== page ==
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Blake by Peter Ackroyd
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Blake (1996)

by Peter Ackroyd

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A hundred pages into this book, I was questioning my total acceptance that anything written by Peter Ackroyd would be superb. By the time that I reached the end, I was sad to be leaving an old friend. The reason for this sharp change of attitude to the book is caused, I believe, by the strange nature of Blake's life. He was not considered a great artist by most of the intelligentsia of his age and he wasn't always the most pleasant towards those who tried to help him. It took me a good one hundred pages to bend my mindset to that of Blake (at least Peter Ackroyd's Blake).

The work is lavishly illustrated with Blake's engravings and they still have an unworldly feel: it is not surprising that people were bemused. Add to this the fact that Blake insisted that his images were divine presentiments and that he 'saw spirits', and one begins to see the oddity of the man.

Ackroyd's admiration of the man shines through every page and, eventually, won me over, as Blake seems to have been able to gain forgiveness for his rudeness and quick temper towards his friends. He sold very few engravings and books during his life, but there always seemed to be a sponsor handing money to Blake. He was never rich,but he did keep the wolf from the door and in his last years, gained a glimpse of the fame that was to come posthumously.

This is another Peter Ackroyd winner: if like me, you struggle at the start, please keep going; you'll be sorry should you miss out on this fantastic biography. ( )
  the.ken.petersen | Dec 18, 2012 |
40.00
  mbugler | Mar 6, 2011 |
This is an interesting and informative biography of Blake. A man whose talents were largely unrecognised in his own lifetime, but who is now perceived as a visionary and a great talent. As a biographer Ackroyd really tries to get to the man behind the myth and the Blake who comes across is immensely likeable - I particularly liked his criticism of Wordsworth's 'The Excursion', which 'had provoked in him a bowel complaint' - as well as driven by his art and his spiritual adventures. As Blake himself said, 'I should be sorry if I had any earthly fame for whatever nature glory a man has is so much detracted from his spiritual glory. I wish to do nothing for profit. I wish to live for art. I want nothing whatever. I am quite happy.' ( )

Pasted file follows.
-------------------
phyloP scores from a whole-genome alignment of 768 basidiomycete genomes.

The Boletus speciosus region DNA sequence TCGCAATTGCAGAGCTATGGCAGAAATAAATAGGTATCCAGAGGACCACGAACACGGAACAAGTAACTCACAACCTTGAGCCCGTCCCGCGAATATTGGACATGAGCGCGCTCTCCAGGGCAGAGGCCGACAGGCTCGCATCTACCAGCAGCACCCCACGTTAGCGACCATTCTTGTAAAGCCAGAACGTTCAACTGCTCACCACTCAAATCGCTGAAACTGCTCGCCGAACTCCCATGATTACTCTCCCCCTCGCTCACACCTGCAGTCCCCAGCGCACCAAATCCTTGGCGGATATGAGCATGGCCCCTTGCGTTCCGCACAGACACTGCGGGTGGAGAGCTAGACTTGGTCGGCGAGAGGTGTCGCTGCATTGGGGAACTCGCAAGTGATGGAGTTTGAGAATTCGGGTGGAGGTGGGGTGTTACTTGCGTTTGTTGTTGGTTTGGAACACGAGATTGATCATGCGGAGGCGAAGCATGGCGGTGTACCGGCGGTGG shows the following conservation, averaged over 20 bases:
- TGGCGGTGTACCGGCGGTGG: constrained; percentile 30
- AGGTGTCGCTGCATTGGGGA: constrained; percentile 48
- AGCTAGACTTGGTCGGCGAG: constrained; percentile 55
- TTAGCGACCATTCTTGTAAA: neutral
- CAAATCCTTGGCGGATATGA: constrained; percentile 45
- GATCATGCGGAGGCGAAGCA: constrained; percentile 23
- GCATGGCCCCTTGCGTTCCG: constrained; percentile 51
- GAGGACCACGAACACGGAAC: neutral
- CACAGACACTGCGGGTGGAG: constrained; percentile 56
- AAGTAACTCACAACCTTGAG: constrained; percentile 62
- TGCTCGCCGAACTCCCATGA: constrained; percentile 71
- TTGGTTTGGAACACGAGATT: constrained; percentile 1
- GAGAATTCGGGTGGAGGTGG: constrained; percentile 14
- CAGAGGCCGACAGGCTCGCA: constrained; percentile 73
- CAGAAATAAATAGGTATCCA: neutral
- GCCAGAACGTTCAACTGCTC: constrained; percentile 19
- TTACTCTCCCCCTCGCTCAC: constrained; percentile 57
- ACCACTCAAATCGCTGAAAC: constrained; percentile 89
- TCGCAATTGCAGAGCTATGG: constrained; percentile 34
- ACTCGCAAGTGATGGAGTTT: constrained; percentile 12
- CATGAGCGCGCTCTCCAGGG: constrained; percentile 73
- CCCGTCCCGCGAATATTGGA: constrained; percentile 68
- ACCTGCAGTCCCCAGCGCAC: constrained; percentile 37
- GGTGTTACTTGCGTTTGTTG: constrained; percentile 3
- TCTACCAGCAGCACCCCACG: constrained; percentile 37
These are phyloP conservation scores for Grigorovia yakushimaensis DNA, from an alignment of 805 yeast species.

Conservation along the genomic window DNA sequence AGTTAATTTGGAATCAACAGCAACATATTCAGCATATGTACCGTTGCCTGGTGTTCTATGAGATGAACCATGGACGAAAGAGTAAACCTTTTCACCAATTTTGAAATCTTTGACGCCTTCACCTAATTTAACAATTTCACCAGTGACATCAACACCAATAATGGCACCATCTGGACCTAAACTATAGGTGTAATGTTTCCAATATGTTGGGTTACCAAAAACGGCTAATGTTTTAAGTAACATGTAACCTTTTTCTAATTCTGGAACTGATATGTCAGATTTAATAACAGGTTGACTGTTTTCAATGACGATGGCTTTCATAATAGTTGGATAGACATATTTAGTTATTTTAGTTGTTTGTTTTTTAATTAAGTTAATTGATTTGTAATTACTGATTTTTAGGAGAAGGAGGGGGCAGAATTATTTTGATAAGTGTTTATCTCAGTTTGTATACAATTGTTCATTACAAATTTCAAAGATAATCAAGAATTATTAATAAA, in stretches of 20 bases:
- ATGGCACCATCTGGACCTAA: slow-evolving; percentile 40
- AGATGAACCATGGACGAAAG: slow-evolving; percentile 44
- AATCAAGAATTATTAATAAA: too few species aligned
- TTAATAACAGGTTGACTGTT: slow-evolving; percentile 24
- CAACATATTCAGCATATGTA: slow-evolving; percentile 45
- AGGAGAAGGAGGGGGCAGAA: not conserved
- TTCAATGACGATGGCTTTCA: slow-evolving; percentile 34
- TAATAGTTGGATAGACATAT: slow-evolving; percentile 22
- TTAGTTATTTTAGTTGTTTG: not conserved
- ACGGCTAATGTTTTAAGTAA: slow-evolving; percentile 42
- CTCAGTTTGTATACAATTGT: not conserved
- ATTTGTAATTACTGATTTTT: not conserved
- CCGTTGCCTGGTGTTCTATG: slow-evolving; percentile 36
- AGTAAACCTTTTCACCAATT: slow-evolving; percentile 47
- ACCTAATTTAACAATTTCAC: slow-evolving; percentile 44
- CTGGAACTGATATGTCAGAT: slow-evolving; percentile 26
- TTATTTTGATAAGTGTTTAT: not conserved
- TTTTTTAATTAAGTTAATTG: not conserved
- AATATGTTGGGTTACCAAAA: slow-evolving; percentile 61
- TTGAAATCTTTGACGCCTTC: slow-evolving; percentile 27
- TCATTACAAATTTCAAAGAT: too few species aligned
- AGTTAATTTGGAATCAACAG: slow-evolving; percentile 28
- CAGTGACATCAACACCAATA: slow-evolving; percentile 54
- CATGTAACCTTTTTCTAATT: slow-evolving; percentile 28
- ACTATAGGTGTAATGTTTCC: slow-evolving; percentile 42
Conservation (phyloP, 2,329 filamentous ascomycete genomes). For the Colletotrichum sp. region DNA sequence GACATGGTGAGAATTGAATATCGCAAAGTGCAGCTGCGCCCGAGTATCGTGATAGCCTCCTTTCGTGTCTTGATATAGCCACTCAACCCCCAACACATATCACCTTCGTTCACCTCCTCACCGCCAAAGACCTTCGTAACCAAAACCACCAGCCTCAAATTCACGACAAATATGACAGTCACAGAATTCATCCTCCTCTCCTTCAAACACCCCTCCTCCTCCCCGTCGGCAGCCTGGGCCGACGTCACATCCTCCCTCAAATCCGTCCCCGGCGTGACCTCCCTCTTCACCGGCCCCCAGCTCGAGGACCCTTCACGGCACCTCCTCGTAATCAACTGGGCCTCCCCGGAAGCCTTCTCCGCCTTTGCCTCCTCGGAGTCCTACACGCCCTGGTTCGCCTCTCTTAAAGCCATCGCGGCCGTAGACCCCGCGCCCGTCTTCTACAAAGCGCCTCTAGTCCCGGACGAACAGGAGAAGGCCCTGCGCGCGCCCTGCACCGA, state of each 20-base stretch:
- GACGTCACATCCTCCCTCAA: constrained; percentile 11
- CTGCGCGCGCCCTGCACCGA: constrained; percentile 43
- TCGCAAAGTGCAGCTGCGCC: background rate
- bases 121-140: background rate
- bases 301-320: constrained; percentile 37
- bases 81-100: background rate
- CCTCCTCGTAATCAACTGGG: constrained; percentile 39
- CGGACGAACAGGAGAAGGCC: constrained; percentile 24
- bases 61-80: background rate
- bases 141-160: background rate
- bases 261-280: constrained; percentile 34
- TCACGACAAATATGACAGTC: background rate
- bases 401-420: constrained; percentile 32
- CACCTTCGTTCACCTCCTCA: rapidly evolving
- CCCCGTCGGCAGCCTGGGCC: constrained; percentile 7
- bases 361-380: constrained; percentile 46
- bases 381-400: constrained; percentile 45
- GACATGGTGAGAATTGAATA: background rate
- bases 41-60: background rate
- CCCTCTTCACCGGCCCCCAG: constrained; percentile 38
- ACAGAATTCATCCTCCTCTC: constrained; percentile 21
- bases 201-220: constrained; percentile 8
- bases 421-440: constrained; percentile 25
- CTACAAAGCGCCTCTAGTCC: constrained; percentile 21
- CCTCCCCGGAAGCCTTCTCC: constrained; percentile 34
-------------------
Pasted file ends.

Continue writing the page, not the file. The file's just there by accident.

1 vote riverwillow | Aug 10, 2010 |
I like Blake's art a lot, and don't know much about his writings except that they were "visionary" (translation: nutty). This is a dense, serious, but very interesting biography that tries to explain his writings, art, and thought processes, while acknowledging that much of it will always be mysterious. I liked Blake the person a lot, too. ( )
  piemouth | May 25, 2010 |
Superb. Not just a biography but a telling of Blake's mind, his visions, his poetry and how he innovated his art throughout his life, brilliantly written. ( )
  echaika | Jul 22, 2009 |
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Amazon.com Amazon.com Review (ISBN 067940967X, Paperback)

William Blake, a London hosier's son, began having mystical visions at the age of eight and came to see his life as a revelation of eternity. While eking out a living as an engraver, he offered, quite unsuccessfully, his great series of prophetic books, Songs of Innocence and Experience. For Ackroyd, biographer of both Charles Dickens and T. S. Eliot, Blake was a visionary, who long before Freud saw warfare as a form of repressed sexuality and believed there were eternal states of rage, desire and selfhood through which a man passes, keeping his soul intact. The tragedy was that he had the capacity to become a great public and religious poet, but instead turned in upon himself, gaining neither reputation nor influence in his lifetime.

(retrieved from Amazon Thu, 12 Mar 2015 18:10:19 -0400)

(see all 2 descriptions)

This is the first biography of William Blake to reveal the true affinities between his art and his poetry. The author recreates 18th century London in the course of Blake's history as a Cockney visionary, London tradesman, prophet and artisan.

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